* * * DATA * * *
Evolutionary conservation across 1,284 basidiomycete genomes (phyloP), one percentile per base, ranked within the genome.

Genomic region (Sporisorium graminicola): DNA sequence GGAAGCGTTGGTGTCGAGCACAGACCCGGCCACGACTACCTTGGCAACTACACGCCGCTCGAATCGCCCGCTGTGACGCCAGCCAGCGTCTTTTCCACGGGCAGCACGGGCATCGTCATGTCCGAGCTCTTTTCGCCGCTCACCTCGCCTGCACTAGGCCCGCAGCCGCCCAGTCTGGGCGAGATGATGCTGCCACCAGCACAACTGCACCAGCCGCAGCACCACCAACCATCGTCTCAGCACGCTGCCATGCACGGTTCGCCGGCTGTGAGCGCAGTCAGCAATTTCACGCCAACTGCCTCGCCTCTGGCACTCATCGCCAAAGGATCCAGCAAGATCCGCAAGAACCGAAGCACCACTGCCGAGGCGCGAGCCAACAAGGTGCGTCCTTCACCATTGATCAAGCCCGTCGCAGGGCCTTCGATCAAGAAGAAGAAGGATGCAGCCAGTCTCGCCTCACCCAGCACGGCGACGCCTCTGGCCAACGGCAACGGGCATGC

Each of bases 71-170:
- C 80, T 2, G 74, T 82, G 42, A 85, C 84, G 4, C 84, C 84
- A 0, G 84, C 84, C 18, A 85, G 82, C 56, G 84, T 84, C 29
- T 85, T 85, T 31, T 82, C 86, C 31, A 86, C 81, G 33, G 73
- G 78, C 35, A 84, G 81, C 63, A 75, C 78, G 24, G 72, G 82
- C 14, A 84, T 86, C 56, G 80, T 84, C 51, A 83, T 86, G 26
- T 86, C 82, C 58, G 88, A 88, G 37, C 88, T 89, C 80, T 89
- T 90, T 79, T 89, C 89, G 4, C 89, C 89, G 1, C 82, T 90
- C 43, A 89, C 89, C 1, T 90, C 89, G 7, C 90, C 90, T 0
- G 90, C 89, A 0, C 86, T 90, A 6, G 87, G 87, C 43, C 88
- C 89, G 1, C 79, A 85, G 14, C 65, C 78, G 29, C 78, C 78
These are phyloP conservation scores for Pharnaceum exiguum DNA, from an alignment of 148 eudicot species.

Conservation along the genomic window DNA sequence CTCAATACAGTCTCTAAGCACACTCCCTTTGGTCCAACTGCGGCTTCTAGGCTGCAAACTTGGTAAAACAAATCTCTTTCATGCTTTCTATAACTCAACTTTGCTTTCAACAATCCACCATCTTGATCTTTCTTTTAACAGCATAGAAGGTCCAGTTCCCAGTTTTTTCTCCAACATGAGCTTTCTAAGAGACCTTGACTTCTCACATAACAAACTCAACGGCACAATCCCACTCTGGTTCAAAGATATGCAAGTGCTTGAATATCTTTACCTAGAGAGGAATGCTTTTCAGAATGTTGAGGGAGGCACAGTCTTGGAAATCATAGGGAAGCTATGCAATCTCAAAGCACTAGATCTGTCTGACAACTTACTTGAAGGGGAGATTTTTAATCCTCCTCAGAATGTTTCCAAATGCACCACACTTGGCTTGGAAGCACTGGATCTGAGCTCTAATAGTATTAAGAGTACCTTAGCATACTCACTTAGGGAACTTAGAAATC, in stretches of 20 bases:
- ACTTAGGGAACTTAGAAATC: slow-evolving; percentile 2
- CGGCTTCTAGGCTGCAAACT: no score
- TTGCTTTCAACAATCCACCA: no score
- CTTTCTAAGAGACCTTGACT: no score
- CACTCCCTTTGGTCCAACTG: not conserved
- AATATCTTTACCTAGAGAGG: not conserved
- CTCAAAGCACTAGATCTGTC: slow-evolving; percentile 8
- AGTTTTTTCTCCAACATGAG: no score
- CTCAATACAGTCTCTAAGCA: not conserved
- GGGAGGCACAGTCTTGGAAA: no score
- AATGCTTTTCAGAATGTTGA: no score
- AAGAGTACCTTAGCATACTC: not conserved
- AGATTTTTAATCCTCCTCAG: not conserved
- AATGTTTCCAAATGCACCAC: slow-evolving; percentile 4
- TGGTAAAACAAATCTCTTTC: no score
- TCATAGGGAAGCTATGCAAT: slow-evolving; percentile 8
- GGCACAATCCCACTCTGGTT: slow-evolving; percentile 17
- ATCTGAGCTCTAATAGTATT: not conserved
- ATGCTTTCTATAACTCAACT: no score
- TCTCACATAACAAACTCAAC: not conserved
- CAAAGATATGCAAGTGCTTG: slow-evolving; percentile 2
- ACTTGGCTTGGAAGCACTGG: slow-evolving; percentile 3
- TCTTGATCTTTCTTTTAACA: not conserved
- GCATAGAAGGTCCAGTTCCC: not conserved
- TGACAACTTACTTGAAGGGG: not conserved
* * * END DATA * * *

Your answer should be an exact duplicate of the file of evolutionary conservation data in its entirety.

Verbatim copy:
Evolutionary conservation across 1,284 basidiomycete genomes (phyloP), one percentile per base, ranked within the genome.

Genomic region (Sporisorium graminicola): DNA sequence GGAAGCGTTGGTGTCGAGCACAGACCCGGCCACGACTACCTTGGCAACTACACGCCGCTCGAATCGCCCGCTGTGACGCCAGCCAGCGTCTTTTCCACGGGCAGCACGGGCATCGTCATGTCCGAGCTCTTTTCGCCGCTCACCTCGCCTGCACTAGGCCCGCAGCCGCCCAGTCTGGGCGAGATGATGCTGCCACCAGCACAACTGCACCAGCCGCAGCACCACCAACCATCGTCTCAGCACGCTGCCATGCACGGTTCGCCGGCTGTGAGCGCAGTCAGCAATTTCACGCCAACTGCCTCGCCTCTGGCACTCATCGCCAAAGGATCCAGCAAGATCCGCAAGAACCGAAGCACCACTGCCGAGGCGCGAGCCAACAAGGTGCGTCCTTCACCATTGATCAAGCCCGTCGCAGGGCCTTCGATCAAGAAGAAGAAGGATGCAGCCAGTCTCGCCTCACCCAGCACGGCGACGCCTCTGGCCAACGGCAACGGGCATGC

Each of bases 71-170:
- C 80, T 2, G 74, T 82, G 42, A 85, C 84, G 4, C 84, C 84
- A 0, G 84, C 84, C 18, A 85, G 82, C 56, G 84, T 84, C 29
- T 85, T 85, T 31, T 82, C 86, C 31, A 86, C 81, G 33, G 73
- G 78, C 35, A 84, G 81, C 63, A 75, C 78, G 24, G 72, G 82
- C 14, A 84, T 86, C 56, G 80, T 84, C 51, A 83, T 86, G 26
- T 86, C 82, C 58, G 88, A 88, G 37, C 88, T 89, C 80, T 89
- T 90, T 79, T 89, C 89, G 4, C 89, C 89, G 1, C 82, T 90
- C 43, A 89, C 89, C 1, T 90, C 89, G 7, C 90, C 90, T 0
- G 90, C 89, A 0, C 86, T 90, A 6, G 87, G 87, C 43, C 88
- C 89, G 1, C 79, A 85, G 14, C 65, C 78, G 29, C 78, C 78
These are phyloP conservation scores for Pharnaceum exiguum DNA, from an alignment of 148 eudicot species.

Conservation along the genomic window DNA sequence CTCAATACAGTCTCTAAGCACACTCCCTTTGGTCCAACTGCGGCTTCTAGGCTGCAAACTTGGTAAAACAAATCTCTTTCATGCTTTCTATAACTCAACTTTGCTTTCAACAATCCACCATCTTGATCTTTCTTTTAACAGCATAGAAGGTCCAGTTCCCAGTTTTTTCTCCAACATGAGCTTTCTAAGAGACCTTGACTTCTCACATAACAAACTCAACGGCACAATCCCACTCTGGTTCAAAGATATGCAAGTGCTTGAATATCTTTACCTAGAGAGGAATGCTTTTCAGAATGTTGAGGGAGGCACAGTCTTGGAAATCATAGGGAAGCTATGCAATCTCAAAGCACTAGATCTGTCTGACAACTTACTTGAAGGGGAGATTTTTAATCCTCCTCAGAATGTTTCCAAATGCACCACACTTGGCTTGGAAGCACTGGATCTGAGCTCTAATAGTATTAAGAGTACCTTAGCATACTCACTTAGGGAACTTAGAAATC, in stretches of 20 bases:
- ACTTAGGGAACTTAGAAATC: slow-evolving; percentile 2
- CGGCTTCTAGGCTGCAAACT: no score
- TTGCTTTCAACAATCCACCA: no score
- CTTTCTAAGAGACCTTGACT: no score
- CACTCCCTTTGGTCCAACTG: not conserved
- AATATCTTTACCTAGAGAGG: not conserved
- CTCAAAGCACTAGATCTGTC: slow-evolving; percentile 8
- AGTTTTTTCTCCAACATGAG: no score
- CTCAATACAGTCTCTAAGCA: not conserved
- GGGAGGCACAGTCTTGGAAA: no score
- AATGCTTTTCAGAATGTTGA: no score
- AAGAGTACCTTAGCATACTC: not conserved
- AGATTTTTAATCCTCCTCAG: not conserved
- AATGTTTCCAAATGCACCAC: slow-evolving; percentile 4
- TGGTAAAACAAATCTCTTTC: no score
- TCATAGGGAAGCTATGCAAT: slow-evolving; percentile 8
- GGCACAATCCCACTCTGGTT: slow-evolving; percentile 17
- ATCTGAGCTCTAATAGTATT: not conserved
- ATGCTTTCTATAACTCAACT: no score
- TCTCACATAACAAACTCAAC: not conserved
- CAAAGATATGCAAGTGCTTG: slow-evolving; percentile 2
- ACTTGGCTTGGAAGCACTGG: slow-evolving; percentile 3
- TCTTGATCTTTCTTTTAACA: not conserved
- GCATAGAAGGTCCAGTTCCC: not conserved
- TGACAACTTACTTGAAGGGG: not conserved